Tanzania: How Art is Inspiring Youth to Take Action on Climate Crisis #AfricaClimateHope


In the bustling city of Dar es Salaam, Tanzania, a passionate group of young leaders is driving change through their innovative NGO. Their approach is simple yet effective. They use the power of storytelling through animations, comics, and radio stories to ignite change in their community.

In a world where climate change poses an imminent threat to the planet, Tai stands out with their engaging approach to involving young people in driving local solutions in their communities.

Ian Tarimo is a co-founder and executive director of Tai, an organisation that has been producing educational content on climate change for 10 years now. Their content has a viewership in more than 10 countries with a goal of reaching as many people as possible across Africa.

While many rely on conventional methods, the NGO has a unique perspective, one that sees art as a powerful tool for change. The organisation produces educational content in the form of animation, comics, and radio stories for social change. The team has embarked on a journey that challenges the status quo and wants to ignite a movement where art becomes a tool for raising awareness.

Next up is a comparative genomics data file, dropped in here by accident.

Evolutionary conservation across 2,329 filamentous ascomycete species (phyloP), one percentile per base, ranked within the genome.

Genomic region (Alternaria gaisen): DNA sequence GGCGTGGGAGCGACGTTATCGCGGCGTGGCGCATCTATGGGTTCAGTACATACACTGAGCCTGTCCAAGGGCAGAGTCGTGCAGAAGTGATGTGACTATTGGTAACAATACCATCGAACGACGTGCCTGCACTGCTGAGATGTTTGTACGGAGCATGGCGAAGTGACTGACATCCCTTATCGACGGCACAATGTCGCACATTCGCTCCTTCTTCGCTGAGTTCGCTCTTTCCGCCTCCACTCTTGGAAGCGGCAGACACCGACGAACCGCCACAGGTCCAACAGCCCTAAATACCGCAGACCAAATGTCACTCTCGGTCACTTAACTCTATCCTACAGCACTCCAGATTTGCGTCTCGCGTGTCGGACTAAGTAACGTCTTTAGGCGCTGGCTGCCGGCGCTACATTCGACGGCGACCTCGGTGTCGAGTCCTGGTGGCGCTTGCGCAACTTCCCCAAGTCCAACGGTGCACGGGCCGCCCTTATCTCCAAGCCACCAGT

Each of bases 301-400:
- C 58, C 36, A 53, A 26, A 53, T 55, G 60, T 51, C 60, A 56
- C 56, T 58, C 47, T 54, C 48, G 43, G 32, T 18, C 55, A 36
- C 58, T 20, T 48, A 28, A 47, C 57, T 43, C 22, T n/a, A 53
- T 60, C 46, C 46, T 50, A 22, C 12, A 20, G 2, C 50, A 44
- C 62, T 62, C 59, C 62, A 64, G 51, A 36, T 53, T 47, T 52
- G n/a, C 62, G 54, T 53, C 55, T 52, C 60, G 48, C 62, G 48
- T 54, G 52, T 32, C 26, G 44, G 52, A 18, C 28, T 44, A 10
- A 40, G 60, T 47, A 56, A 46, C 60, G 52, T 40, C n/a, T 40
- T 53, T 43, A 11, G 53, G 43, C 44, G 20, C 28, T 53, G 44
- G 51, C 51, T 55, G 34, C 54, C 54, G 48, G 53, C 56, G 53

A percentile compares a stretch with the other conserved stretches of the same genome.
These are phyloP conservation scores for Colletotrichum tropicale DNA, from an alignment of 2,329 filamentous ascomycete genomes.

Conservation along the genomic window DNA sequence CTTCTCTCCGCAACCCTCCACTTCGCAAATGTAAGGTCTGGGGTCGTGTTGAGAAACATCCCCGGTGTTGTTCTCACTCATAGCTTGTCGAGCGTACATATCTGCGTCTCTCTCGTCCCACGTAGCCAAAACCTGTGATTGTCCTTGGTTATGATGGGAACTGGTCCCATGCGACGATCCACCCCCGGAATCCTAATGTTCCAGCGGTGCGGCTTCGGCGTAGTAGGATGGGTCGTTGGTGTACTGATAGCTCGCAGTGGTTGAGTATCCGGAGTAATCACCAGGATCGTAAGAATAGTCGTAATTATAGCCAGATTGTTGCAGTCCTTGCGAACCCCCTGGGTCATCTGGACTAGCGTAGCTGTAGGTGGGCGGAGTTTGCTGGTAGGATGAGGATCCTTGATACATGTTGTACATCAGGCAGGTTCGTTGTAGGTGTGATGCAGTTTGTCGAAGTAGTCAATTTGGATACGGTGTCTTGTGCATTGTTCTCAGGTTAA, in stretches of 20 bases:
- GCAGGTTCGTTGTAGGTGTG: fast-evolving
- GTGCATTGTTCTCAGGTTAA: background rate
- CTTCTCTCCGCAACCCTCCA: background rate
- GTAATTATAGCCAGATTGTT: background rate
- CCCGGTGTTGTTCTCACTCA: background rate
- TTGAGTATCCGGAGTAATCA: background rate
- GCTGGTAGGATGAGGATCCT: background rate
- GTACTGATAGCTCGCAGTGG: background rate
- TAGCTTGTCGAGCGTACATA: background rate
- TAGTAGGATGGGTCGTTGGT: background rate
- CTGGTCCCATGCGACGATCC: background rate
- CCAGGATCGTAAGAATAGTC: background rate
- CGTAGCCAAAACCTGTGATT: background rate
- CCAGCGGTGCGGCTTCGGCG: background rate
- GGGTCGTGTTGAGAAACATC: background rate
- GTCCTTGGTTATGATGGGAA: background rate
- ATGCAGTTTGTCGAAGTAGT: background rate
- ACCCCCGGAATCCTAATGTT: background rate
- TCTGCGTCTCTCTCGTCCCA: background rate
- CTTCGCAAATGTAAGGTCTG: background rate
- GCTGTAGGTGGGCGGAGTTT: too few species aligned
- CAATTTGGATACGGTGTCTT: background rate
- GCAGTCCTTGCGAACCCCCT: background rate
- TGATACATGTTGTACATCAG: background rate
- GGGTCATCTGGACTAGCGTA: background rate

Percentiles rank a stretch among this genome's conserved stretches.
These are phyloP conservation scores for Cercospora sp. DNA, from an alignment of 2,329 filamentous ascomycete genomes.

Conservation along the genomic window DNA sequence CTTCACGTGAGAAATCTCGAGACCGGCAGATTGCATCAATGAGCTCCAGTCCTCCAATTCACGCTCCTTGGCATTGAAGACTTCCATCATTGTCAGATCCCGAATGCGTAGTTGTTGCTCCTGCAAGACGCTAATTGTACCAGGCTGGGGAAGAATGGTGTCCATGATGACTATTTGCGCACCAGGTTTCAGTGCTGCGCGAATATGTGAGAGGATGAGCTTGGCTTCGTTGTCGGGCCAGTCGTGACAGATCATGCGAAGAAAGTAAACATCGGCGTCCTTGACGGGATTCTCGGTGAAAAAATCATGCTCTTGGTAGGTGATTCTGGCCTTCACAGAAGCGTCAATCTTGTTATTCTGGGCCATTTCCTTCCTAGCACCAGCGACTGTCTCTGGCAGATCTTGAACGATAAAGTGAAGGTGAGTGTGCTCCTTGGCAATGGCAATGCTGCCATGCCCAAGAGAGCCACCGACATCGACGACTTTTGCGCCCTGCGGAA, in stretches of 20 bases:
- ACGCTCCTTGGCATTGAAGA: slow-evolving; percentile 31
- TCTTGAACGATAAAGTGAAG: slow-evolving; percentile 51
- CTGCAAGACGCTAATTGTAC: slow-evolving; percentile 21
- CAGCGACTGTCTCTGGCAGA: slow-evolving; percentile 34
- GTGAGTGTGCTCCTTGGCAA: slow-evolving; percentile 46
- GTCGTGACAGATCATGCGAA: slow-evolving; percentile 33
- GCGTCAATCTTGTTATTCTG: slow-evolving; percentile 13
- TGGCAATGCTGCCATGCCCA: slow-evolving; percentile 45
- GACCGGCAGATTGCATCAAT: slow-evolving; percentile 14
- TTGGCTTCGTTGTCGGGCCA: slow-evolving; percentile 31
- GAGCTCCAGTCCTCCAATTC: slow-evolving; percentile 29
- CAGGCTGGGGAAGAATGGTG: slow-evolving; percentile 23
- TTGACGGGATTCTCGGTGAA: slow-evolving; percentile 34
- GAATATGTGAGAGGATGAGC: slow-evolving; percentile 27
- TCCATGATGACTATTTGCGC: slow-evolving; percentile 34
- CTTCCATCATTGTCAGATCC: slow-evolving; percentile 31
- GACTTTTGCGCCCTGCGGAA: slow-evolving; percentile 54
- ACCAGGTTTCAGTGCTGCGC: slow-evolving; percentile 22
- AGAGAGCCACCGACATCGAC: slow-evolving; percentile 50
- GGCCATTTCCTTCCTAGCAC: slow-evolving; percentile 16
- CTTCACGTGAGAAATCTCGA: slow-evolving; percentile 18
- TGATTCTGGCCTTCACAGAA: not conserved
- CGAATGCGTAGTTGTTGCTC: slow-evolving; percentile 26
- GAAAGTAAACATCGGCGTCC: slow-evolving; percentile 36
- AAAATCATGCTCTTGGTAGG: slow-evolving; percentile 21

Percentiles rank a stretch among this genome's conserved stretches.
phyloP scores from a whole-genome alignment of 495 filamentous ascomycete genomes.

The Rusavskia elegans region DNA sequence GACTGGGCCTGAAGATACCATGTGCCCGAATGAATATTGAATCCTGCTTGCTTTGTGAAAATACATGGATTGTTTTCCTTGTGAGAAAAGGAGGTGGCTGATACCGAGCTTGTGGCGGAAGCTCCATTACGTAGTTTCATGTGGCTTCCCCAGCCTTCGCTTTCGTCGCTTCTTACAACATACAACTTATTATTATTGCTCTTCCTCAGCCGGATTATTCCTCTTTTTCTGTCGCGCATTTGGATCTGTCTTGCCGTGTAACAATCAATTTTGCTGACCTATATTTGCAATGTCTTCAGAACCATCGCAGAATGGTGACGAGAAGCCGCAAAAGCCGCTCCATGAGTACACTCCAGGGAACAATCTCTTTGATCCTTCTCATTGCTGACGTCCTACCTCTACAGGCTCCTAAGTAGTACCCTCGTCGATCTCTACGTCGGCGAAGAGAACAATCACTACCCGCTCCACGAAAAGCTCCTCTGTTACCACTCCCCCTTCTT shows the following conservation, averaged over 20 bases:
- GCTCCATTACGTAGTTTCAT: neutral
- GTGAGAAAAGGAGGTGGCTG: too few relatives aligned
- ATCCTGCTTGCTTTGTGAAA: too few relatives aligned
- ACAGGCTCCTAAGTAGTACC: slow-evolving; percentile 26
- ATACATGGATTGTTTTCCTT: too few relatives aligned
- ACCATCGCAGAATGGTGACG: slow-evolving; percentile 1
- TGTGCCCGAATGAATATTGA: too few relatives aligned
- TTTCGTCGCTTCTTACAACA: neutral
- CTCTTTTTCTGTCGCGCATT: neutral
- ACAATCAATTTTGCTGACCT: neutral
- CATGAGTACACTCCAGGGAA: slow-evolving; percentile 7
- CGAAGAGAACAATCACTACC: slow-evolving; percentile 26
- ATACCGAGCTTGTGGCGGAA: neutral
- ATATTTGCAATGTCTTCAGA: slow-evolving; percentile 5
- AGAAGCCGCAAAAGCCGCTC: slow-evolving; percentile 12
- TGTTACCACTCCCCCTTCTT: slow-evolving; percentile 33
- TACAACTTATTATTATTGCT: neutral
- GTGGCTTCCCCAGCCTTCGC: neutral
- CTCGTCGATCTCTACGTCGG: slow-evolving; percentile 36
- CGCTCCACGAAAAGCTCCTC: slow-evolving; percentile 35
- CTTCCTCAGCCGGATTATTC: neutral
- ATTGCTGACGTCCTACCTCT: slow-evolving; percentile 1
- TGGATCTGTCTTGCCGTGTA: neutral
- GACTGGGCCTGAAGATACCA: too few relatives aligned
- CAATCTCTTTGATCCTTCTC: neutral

allAfrica‘s Melody Chironda spoke to Tarimo about the team and the quest to use art to drive change and empower young people to become environmental champions.

Tarimo┬árecognised that climate change is a global issue that affects everyone, regardless of their location or background. “Climate change is a problem that affects everyone, not just farmers or those living in rural areas. It has far-reaching impacts that disrupt various aspects of our daily lives. For example, in Tanzania, the shortage of water due to climate change has affected schools, causing a disruption in attendance and the issue of hygiene, which could lead to diseases. Agriculture has also been affected, resulting in food security issues that have led to inflation. The shortage of water has also impacted the generation of electricity, leading to power cuts. Climate change is not a problem that only the Ministry of Environment can solve. It requires everyone’s effort to reduce its effects,” he said.